Should hospitals be part of the solution?
In these blogs I discussed the very intriguing report Dying in America that elucidates what many of us have known for years: too many resources are being exhausted to provide futile care at the end of life within the walls of hospitals rather than in helping people to die and be treated in a more palliative way at home. In fact, 25% of Medicare’s budget is exhausted in feckless end of life care, and the majority of elderly spend time in the hospital, at great financial cost and personal discomfort, in their final month of life. Today’s Washington Post discusses the report further (Peter Whoriskey, pg G1, 12/14/14), quoting doctors such as Atul Gawande whose best-selling book Being Mortal explores the human and financial cost of aggressive care that is thrust at elderly patients unnecessarily but which is financially rewarded by our current reimbursement system and which is seen by such patients (and their families) as being good care. In my book, Curing Medicare, I discuss similar topics, showing how the perception of what constitutes thorough care in the elderly is completely erroneous and harmful. Medicare pays for “thorough” care by financing tests, procedures, specialization, and hospitalization, but does not pay for home care, palliative care, and much more proven treatments such as day care for those with dementia and exercise programs for all elderly. I point out in my book that patients are rewarded financially by being hospitalized. Most patients, and their families, prefer to be treated at home in a palliative way, but they simply cannot afford this approach under Medicare’s payment system. For doctors, it is far easier to hospitalize patients than to spend the hours of time making calls and filling out pages of papers (all without reimbursement) to help patients stay at home. All this is worse for long term care facilities, that have to contend with regulations, potential law suits, increased staffing, and often angry family members when they try to treat people in the facility. Families so not have to pay more to get extra custodial care, and facilities are financially rewarded, when they send people to the hospital. None of this has been altered in any meaningful way under Medicare’s reforms or the initiatives of the ACA. Often, in fact, incentives for hospitalization are increased. Hospitalization may be dangerous for patients, it may be bankrupting the system, but it is still encouraged on every level.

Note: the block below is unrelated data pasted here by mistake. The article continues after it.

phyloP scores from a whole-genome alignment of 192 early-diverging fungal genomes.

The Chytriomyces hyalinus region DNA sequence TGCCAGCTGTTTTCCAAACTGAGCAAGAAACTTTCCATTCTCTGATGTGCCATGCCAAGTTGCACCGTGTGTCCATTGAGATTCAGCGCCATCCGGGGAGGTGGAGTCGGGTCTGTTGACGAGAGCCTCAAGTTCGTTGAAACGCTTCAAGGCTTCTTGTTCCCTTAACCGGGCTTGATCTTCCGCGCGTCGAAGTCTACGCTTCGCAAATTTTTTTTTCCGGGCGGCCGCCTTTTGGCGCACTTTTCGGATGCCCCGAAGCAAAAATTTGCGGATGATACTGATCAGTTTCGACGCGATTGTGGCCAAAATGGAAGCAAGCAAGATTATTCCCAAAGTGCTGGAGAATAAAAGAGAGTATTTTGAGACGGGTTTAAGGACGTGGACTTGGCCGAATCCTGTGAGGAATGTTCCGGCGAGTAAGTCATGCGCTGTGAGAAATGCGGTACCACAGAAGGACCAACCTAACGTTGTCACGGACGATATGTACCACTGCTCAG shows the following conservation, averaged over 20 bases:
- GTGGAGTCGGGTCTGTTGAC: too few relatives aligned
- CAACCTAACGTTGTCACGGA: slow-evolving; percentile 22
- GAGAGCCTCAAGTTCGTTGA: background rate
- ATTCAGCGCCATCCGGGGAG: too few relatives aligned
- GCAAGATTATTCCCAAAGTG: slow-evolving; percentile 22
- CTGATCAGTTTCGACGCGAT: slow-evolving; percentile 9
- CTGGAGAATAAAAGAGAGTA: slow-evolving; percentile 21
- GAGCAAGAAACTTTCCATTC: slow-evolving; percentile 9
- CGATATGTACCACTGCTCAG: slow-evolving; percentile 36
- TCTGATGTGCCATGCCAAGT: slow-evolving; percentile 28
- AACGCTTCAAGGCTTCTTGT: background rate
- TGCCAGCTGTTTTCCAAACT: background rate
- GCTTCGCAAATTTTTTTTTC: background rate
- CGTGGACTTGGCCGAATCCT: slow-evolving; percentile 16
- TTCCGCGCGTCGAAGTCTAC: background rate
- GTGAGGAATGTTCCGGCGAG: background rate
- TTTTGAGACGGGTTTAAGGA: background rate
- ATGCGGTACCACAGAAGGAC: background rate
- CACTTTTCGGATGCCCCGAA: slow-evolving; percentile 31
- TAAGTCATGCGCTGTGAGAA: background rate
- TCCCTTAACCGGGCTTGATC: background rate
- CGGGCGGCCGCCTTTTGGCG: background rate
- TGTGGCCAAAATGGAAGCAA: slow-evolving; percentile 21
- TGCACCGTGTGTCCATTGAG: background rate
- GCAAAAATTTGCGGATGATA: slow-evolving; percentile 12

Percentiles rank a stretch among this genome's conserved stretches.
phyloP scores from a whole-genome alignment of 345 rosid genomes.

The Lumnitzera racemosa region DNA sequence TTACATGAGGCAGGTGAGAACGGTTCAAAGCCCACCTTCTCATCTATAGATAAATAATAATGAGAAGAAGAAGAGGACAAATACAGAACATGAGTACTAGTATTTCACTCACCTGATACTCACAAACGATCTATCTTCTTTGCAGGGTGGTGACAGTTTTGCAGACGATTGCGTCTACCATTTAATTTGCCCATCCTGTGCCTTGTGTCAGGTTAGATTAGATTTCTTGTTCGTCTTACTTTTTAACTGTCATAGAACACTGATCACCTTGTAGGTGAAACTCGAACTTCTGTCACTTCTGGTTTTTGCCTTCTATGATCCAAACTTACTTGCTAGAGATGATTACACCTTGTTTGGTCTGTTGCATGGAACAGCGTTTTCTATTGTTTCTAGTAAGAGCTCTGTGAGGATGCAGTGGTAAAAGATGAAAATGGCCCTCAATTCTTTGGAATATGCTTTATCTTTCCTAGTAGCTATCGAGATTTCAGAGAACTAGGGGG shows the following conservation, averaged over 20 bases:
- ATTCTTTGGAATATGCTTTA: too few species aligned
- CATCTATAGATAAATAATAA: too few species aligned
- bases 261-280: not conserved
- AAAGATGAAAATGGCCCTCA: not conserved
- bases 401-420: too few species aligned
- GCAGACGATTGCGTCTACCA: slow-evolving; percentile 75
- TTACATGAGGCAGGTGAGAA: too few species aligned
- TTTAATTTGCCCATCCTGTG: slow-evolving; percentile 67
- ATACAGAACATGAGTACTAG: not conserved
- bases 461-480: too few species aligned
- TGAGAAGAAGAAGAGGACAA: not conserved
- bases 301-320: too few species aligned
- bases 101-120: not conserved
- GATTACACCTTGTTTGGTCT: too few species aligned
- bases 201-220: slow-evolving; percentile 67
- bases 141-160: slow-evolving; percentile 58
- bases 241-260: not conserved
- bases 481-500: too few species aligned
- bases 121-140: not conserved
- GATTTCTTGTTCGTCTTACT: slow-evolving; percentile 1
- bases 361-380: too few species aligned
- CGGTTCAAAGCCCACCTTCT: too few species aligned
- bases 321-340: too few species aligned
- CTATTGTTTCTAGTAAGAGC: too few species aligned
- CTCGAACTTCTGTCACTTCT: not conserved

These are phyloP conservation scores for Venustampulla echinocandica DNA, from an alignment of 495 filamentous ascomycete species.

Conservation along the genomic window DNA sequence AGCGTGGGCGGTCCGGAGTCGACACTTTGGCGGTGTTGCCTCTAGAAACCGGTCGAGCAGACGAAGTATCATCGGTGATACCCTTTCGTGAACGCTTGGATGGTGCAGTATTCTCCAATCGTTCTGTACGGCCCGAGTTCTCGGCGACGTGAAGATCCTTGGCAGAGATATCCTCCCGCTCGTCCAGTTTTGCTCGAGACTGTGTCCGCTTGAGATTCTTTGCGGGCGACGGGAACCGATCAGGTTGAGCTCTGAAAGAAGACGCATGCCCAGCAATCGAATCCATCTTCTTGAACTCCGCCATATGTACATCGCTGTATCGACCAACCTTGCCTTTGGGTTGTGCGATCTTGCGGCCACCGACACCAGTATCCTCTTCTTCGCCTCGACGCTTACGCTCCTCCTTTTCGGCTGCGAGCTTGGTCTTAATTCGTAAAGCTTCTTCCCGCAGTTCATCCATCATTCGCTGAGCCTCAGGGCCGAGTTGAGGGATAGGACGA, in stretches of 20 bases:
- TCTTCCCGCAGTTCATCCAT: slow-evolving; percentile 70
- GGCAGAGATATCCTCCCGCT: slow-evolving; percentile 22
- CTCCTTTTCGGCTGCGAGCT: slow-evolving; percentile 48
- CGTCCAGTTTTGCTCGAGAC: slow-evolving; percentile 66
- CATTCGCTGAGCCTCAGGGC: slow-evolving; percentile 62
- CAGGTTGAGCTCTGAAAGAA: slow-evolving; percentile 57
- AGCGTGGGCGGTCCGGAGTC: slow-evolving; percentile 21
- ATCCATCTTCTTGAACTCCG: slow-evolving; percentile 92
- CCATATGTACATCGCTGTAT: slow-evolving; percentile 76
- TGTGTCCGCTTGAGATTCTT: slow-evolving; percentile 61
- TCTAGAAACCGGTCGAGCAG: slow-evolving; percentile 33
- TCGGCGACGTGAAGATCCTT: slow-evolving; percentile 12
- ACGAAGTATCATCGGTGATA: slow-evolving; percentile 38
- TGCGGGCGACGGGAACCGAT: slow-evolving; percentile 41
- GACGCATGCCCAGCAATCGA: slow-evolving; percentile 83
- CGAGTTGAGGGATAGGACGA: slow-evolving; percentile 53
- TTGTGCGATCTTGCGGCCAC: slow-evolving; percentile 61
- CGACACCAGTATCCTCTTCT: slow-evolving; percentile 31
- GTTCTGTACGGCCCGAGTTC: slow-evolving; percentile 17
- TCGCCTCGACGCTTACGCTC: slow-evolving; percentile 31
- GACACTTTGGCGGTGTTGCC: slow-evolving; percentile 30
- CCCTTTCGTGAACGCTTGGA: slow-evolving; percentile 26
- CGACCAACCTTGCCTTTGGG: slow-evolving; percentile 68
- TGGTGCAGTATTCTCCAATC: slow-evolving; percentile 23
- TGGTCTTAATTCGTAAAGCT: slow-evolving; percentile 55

The Total Payment Revenue Budget Cap gives hospitals power, and incentive, to use Medicare’s money to help people be treated at home. But that is not happening, at least not in my world. Why is that? Because hospitals still get paid well under the status quo. Taking another path may prove financially perilous in the long run, especially in our fickle political landscape. The true flaw of this proposed model is that hospitals are given the power to impact change in our dysfunctional system, a system that is not working primarily because of the hospitals themselves. When primary care doctors, patient advocates, and long term care facilities are not directly involved in the reform process, when they are on the side lines as hospitals are given the money and power to make changes that may actually harm these institutions, then clearly meaningful reform will not occur. There is no amazing health care revolution occurring in Maryland, or elsewhere. A real revolution, and one very easy to implement, will occur when patients are given a financially viable option of being treated at home rather than in the hospital, and when that decision does not involve any intervention by the hospital itself but rather by a collaboration between a patient/patient family with his or her doctor. Involve practicing primary care doctors in the discussion, transfer the decision making and financial power away from hospitals and to patients, and the revolution will begin. It’s really not more complicated than that.